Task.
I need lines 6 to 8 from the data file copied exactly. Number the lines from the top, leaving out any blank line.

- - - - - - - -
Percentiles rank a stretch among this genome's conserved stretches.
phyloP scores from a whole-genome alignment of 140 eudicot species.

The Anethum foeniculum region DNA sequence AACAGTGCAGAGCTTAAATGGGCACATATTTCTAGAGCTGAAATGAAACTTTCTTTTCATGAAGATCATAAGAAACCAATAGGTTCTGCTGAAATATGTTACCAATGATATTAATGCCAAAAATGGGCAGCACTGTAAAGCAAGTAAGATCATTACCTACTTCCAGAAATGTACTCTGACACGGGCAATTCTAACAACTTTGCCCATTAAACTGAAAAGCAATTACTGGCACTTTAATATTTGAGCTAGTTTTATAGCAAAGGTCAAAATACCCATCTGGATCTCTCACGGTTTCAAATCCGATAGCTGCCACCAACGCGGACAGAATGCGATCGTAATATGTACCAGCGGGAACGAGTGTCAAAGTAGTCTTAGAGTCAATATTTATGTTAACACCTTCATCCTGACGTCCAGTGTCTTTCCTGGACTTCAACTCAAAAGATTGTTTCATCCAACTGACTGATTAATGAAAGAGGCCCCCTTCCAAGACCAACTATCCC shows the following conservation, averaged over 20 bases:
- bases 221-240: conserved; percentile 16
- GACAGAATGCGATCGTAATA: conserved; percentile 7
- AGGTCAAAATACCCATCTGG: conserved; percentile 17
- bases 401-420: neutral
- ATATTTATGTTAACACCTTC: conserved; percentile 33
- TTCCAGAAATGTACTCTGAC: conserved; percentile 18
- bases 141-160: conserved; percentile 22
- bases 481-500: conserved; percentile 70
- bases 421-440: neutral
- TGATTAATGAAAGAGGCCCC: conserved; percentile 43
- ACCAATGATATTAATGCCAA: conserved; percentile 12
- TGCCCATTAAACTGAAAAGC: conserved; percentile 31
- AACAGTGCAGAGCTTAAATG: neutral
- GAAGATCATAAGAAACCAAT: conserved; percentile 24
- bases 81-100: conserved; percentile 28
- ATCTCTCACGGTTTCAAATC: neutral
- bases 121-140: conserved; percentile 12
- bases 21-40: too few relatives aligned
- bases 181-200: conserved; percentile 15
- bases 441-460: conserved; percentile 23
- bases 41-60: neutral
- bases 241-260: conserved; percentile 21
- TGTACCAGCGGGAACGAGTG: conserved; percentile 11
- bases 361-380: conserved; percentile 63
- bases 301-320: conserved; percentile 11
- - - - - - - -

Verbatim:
- AGGTCAAAATACCCATCTGG: conserved; percentile 17
- bases 401-420: neutral
- ATATTTATGTTAACACCTTC: conserved; percentile 33